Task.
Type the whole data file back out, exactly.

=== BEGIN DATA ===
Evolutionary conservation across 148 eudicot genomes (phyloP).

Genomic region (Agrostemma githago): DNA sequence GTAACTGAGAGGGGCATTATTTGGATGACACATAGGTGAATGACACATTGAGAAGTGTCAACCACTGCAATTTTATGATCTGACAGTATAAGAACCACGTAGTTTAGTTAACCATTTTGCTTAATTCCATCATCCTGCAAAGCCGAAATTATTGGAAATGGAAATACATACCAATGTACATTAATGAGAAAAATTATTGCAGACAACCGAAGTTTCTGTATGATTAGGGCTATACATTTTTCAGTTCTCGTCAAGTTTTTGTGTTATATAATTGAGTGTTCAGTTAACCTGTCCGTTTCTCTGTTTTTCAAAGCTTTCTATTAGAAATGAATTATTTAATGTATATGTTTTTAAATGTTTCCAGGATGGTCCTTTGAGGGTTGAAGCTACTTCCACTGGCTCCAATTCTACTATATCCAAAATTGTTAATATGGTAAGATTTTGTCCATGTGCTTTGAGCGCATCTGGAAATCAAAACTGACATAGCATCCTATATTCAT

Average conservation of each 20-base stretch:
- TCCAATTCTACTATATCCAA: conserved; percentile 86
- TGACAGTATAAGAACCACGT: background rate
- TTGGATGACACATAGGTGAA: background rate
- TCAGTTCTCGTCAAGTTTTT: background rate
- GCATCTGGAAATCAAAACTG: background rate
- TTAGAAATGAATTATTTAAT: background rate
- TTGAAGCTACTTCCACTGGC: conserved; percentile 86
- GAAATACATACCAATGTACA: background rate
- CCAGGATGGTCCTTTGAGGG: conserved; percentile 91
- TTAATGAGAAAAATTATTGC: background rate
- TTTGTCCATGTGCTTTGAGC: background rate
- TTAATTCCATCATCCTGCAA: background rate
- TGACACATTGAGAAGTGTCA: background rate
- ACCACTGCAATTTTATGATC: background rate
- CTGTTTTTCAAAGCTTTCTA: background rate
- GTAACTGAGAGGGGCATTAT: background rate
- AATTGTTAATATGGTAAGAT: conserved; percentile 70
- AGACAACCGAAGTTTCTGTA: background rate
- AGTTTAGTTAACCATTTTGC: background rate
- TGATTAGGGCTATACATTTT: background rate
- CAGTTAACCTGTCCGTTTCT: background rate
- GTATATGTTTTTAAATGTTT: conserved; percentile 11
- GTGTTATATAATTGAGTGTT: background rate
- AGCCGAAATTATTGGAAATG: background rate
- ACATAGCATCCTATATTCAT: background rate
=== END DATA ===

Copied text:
Evolutionary conservation across 148 eudicot genomes (phyloP).

Genomic region (Agrostemma githago): DNA sequence GTAACTGAGAGGGGCATTATTTGGATGACACATAGGTGAATGACACATTGAGAAGTGTCAACCACTGCAATTTTATGATCTGACAGTATAAGAACCACGTAGTTTAGTTAACCATTTTGCTTAATTCCATCATCCTGCAAAGCCGAAATTATTGGAAATGGAAATACATACCAATGTACATTAATGAGAAAAATTATTGCAGACAACCGAAGTTTCTGTATGATTAGGGCTATACATTTTTCAGTTCTCGTCAAGTTTTTGTGTTATATAATTGAGTGTTCAGTTAACCTGTCCGTTTCTCTGTTTTTCAAAGCTTTCTATTAGAAATGAATTATTTAATGTATATGTTTTTAAATGTTTCCAGGATGGTCCTTTGAGGGTTGAAGCTACTTCCACTGGCTCCAATTCTACTATATCCAAAATTGTTAATATGGTAAGATTTTGTCCATGTGCTTTGAGCGCATCTGGAAATCAAAACTGACATAGCATCCTATATTCAT

Average conservation of each 20-base stretch:
- TCCAATTCTACTATATCCAA: conserved; percentile 86
- TGACAGTATAAGAACCACGT: background rate
- TTGGATGACACATAGGTGAA: background rate
- TCAGTTCTCGTCAAGTTTTT: background rate
- GCATCTGGAAATCAAAACTG: background rate
- TTAGAAATGAATTATTTAAT: background rate
- TTGAAGCTACTTCCACTGGC: conserved; percentile 86
- GAAATACATACCAATGTACA: background rate
- CCAGGATGGTCCTTTGAGGG: conserved; percentile 91
- TTAATGAGAAAAATTATTGC: background rate
- TTTGTCCATGTGCTTTGAGC: background rate
- TTAATTCCATCATCCTGCAA: background rate
- TGACACATTGAGAAGTGTCA: background rate
- ACCACTGCAATTTTATGATC: background rate
- CTGTTTTTCAAAGCTTTCTA: background rate
- GTAACTGAGAGGGGCATTAT: background rate
- AATTGTTAATATGGTAAGAT: conserved; percentile 70
- AGACAACCGAAGTTTCTGTA: background rate
- AGTTTAGTTAACCATTTTGC: background rate
- TGATTAGGGCTATACATTTT: background rate
- CAGTTAACCTGTCCGTTTCT: background rate
- GTATATGTTTTTAAATGTTT: conserved; percentile 11
- GTGTTATATAATTGAGTGTT: background rate
- AGCCGAAATTATTGGAAATG: background rate
- ACATAGCATCCTATATTCAT: background rate